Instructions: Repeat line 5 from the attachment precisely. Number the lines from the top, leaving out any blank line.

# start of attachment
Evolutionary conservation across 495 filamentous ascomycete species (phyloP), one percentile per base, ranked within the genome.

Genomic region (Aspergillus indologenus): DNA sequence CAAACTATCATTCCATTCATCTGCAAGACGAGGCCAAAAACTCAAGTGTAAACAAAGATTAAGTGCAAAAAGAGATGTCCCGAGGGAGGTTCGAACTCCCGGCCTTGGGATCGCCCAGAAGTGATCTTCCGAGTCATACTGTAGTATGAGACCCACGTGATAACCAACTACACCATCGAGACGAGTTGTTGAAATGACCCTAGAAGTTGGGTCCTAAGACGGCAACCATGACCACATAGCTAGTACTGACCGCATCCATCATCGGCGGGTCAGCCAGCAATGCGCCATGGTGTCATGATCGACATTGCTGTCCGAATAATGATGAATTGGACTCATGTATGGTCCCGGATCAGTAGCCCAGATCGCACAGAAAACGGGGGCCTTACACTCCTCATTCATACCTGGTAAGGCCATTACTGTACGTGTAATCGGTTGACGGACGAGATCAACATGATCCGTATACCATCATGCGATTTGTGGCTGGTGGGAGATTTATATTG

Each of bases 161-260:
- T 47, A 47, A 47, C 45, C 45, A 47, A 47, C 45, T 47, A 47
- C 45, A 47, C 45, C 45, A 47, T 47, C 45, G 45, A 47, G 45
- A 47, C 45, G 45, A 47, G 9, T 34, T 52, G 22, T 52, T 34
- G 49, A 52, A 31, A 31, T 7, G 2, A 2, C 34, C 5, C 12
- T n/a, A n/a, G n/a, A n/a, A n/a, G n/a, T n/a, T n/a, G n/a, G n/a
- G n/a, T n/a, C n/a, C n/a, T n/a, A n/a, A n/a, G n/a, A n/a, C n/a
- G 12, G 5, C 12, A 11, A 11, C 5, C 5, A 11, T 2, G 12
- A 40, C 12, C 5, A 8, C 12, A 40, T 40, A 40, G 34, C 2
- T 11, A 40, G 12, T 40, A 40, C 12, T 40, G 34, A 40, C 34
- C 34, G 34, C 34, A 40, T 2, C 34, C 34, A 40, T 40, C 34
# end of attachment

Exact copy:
- C 45, A 47, C 45, C 45, A 47, T 47, C 45, G 45, A 47, G 45